People were bringing little children to Jesus to have him touch them, but the disciples rebuked them. When Jesus saw this, he was indignant. He said to them, “Let the little children come to me, and do not hinder them, for the kingdom of God belongs to such as these. I tell you the truth, anyone who will not receive the kingdom of God like a little child will never enter it.” And he took the children in his arms, put his hands on them and blessed them. – Mark 10:13-16
Here are a few questions I’d like you to answer…
When was the last time you laughed uncontrollably?
When was the last time you cried inconsolably?
When was the last time you learned something you never knew before?
When was the last time you experienced something that you will never forget?
As adults living fast-paced, high stress lives, we have to take some time to really think about when each of the things last happened in our lives. So are you ready for the irony? My five year old daughter did all of these things today before noon.
Many people go through life feeling emotionally detached from the world around them. For some, this is unintentional and for others it is deliberate. We lost sight of the joys and sorrows in an attempt to simply maintain the status quo. We brush aside opportunities to learn, to feel and to grow out of a lack of time, a lack of understanding, or a lack of interest. No matter what the rationale, we are leaving an awful big portion of our lives unlived. Why is that?
I think many of us (myself included) live lives where our primary goal is the management of risk. As parents, we err on the side of caution when it comes to the health and well being of our children. As good stewards of our resources, we carefully budget and diligently plan our investment strategies. As effective time managers, we schedule our days carefully so that we don’t waste our time or allow any opportunities for activity to pass us by. We grow and mature and become so skilled at managing risk that we simply forget how to take one.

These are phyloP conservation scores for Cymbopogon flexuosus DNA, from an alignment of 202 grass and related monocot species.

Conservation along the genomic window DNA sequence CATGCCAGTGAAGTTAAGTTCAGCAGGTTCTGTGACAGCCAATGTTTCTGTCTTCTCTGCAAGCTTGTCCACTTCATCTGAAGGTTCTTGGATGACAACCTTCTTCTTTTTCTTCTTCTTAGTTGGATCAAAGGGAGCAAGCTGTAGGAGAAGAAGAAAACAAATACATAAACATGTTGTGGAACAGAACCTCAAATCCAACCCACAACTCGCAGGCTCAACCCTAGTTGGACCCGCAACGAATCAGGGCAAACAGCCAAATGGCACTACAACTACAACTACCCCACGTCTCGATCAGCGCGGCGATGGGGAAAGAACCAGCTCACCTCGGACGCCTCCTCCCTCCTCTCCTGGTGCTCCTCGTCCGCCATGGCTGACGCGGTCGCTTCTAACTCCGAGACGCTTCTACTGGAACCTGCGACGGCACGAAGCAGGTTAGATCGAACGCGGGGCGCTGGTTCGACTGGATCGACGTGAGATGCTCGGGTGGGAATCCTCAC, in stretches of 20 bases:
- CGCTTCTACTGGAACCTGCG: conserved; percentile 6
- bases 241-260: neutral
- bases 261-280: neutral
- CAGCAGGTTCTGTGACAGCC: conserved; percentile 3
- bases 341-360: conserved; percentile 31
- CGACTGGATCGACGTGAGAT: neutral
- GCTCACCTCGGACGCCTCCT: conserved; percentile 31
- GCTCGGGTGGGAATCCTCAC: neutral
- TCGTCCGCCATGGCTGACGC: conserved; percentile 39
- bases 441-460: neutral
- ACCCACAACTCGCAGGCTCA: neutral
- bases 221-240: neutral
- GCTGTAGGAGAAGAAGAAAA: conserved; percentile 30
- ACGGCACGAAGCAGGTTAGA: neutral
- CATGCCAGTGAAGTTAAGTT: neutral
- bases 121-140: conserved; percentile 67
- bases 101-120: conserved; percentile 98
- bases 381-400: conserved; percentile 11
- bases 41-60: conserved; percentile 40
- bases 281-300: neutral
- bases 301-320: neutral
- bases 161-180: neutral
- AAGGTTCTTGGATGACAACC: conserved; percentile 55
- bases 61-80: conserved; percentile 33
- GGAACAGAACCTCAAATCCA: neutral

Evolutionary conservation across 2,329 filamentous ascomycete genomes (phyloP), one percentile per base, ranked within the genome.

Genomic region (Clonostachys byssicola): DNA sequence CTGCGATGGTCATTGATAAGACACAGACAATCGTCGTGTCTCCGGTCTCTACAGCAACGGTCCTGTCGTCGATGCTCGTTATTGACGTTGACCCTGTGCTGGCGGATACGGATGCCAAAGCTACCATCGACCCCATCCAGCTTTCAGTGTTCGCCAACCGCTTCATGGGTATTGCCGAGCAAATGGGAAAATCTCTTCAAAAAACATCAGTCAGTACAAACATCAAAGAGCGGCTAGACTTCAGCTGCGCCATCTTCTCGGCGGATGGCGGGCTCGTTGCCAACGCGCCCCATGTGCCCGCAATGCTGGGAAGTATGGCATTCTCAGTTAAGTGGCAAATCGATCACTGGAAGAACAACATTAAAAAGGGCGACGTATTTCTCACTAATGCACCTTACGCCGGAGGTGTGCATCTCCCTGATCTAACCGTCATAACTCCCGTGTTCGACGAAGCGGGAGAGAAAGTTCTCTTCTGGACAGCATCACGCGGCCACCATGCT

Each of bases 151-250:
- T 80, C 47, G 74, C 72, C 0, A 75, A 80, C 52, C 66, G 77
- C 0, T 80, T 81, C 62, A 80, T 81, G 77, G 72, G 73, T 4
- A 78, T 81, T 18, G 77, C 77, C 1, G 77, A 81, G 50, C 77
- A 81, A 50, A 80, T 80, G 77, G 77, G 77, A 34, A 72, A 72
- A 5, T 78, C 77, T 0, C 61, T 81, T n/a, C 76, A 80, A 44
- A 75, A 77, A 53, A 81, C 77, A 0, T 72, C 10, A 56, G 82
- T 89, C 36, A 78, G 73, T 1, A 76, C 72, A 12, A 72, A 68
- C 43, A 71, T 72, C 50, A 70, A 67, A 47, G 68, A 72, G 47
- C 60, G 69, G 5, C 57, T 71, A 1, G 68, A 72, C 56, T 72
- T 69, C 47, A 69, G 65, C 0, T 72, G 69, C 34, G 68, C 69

This is not what we were made to do. This is not how we were instructed to live. Think about the lives the apostles led. Did they manage risk, or did they step boldly in faith? Think about those people who are most successful in business. Did they get there because somebody felt they were entitled to the position despite having done nothing to earn it? God didn’t create us to be reckless. Instead, we were made to be His special creation; designed in love to carry out the awesome plan that He has for your life in boldness and free from fear, shame, guilt, and error. Risky behaviors in the truest sense of what God desires of us are those things that would immediately set you apart, that would drive you to be out front no matter what’s going on in your life. These are the things that make us peculiar in the world, and because of this many of us do our best to stifle it – to minimize the things within so that it does not embarrass us in front of others.
This is a shame, because in doing so we are missing out on a great deal of what life has to offer us. For example, my daughter doesn’t care what others might think of her emotional reactions to life around her. Her joys, sorrows, hurts, and celebrations are hers to savor and hers to share. Others are welcome to join her but they cannot, nor will they deter her from displaying them – at least for now. I think this is a big part of what Christ meant when he described the faith of a child. It’s not only about keeping it simple and being committed and obedient, but it is also about being open to the fullness of what God wants us to feel – unfiltered and unbridled. This begins today for me as I set out on a path that will lead me to risk much, but my faith is unwavering in the One who not only saved me by His sacrifice, but promises to reward me for my obedience. May He bless you, bless me, and fill us all joy beyond compare every moment of every day of our lives.